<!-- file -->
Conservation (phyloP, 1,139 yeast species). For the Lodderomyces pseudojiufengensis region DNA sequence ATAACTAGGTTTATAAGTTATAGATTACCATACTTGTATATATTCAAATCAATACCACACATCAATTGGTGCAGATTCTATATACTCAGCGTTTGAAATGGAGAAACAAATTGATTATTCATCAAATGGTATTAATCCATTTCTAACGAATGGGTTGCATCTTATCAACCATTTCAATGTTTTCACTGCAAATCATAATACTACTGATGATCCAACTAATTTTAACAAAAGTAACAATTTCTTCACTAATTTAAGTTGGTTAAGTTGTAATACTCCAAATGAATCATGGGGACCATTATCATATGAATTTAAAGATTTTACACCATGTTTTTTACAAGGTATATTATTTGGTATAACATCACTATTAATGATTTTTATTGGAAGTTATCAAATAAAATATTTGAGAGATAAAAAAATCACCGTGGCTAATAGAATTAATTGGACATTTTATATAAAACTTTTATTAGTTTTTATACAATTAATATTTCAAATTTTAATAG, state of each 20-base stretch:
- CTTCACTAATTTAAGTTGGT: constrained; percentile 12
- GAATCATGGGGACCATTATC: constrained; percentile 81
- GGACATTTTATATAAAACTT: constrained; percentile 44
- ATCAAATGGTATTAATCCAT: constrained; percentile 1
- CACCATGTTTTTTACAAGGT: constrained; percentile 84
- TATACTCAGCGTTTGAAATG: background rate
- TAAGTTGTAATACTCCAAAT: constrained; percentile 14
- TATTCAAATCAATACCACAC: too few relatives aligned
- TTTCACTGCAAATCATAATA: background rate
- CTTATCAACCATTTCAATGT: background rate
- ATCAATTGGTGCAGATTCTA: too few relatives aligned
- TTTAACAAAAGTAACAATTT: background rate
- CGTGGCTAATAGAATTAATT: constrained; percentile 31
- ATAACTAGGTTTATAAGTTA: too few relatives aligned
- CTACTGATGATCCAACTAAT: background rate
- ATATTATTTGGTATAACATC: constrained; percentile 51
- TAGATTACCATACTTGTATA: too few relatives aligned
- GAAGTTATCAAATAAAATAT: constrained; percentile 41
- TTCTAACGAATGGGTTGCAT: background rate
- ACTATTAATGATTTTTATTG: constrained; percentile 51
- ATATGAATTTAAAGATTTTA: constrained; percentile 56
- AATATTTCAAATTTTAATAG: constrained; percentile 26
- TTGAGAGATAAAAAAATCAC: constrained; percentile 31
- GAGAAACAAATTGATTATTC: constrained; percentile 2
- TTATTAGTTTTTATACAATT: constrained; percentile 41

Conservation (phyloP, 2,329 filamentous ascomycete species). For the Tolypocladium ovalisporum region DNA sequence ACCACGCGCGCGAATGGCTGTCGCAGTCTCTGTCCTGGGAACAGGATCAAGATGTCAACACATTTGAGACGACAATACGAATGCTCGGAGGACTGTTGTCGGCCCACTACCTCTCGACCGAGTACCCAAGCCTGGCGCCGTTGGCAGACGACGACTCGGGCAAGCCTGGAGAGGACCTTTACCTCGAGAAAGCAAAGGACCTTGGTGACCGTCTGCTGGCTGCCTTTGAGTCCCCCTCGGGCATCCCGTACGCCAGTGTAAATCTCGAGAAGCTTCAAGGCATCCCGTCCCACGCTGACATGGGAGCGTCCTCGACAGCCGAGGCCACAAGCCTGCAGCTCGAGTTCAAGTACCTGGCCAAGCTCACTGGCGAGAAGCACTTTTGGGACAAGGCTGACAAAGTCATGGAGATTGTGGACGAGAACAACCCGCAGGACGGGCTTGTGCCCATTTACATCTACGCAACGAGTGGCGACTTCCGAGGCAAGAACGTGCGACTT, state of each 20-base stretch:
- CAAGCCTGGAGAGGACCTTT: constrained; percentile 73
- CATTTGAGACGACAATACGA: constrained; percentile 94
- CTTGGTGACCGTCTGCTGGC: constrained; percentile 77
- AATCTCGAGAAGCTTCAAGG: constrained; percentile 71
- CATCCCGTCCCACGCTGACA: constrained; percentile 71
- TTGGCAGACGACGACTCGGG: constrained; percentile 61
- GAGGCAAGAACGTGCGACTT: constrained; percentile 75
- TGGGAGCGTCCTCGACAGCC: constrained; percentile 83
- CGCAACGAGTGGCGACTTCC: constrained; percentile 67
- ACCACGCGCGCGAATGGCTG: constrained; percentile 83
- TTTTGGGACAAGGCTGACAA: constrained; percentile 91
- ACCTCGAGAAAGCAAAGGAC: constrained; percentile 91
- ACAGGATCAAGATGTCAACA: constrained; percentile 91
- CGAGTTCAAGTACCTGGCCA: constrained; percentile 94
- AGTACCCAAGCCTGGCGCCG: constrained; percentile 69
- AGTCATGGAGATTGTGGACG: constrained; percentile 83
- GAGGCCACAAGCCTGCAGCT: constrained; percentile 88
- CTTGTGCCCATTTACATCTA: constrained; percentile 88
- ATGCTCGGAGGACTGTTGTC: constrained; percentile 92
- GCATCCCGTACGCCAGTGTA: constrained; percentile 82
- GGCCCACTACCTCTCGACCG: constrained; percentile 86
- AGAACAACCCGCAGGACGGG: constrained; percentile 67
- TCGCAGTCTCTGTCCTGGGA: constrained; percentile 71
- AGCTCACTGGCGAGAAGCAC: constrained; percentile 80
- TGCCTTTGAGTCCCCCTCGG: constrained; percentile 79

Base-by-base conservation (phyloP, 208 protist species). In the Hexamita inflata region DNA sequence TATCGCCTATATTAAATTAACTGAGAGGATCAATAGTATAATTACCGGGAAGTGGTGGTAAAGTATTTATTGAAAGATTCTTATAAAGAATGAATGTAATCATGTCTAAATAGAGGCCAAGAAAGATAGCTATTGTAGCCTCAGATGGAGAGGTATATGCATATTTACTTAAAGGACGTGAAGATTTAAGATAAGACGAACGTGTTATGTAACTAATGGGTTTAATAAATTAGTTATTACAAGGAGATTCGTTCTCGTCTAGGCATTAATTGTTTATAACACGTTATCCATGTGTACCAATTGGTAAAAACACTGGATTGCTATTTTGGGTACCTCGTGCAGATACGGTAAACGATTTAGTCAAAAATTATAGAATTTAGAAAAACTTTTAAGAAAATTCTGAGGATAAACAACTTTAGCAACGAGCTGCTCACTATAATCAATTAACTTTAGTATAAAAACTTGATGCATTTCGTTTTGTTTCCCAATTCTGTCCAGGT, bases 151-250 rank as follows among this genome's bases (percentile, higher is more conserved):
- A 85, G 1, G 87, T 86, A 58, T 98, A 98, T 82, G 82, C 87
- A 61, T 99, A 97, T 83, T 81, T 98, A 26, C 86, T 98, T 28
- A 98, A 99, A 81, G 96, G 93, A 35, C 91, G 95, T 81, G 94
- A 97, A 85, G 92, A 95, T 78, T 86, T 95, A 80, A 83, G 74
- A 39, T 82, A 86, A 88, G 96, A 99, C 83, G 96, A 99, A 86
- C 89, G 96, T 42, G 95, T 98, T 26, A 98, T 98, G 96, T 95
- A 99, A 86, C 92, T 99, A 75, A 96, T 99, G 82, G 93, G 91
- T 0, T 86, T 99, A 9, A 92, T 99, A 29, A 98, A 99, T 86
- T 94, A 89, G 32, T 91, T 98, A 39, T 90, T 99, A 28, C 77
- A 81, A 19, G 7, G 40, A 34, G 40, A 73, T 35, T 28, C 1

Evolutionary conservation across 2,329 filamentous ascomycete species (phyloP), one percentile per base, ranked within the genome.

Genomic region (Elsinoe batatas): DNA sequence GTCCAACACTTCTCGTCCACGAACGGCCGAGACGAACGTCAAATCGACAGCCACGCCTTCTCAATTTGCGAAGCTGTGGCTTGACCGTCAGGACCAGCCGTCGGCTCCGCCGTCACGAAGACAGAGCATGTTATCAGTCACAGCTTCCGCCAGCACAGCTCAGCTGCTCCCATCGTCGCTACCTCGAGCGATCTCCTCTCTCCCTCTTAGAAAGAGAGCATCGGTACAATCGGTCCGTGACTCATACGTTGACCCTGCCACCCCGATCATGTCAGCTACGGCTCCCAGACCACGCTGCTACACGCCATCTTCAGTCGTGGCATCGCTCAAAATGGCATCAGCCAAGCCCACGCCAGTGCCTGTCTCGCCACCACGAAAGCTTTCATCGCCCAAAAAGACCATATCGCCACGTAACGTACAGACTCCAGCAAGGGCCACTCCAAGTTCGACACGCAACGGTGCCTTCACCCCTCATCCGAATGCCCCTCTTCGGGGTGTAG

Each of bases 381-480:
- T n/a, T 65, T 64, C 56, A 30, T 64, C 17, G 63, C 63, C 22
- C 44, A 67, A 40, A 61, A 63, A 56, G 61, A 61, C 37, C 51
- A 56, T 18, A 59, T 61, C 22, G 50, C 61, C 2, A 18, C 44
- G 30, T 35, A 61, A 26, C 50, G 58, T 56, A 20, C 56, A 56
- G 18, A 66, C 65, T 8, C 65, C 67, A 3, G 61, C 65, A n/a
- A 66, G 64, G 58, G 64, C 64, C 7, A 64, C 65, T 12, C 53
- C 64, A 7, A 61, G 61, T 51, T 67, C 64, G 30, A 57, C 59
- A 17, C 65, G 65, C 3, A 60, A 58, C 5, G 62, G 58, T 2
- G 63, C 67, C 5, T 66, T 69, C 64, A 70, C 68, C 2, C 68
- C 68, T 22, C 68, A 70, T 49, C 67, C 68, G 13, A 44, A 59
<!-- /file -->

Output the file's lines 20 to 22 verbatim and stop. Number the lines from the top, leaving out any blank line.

- TTCTAACGAATGGGTTGCAT: background rate
- ACTATTAATGATTTTTATTG: constrained; percentile 51
- ATATGAATTTAAAGATTTTA: constrained; percentile 56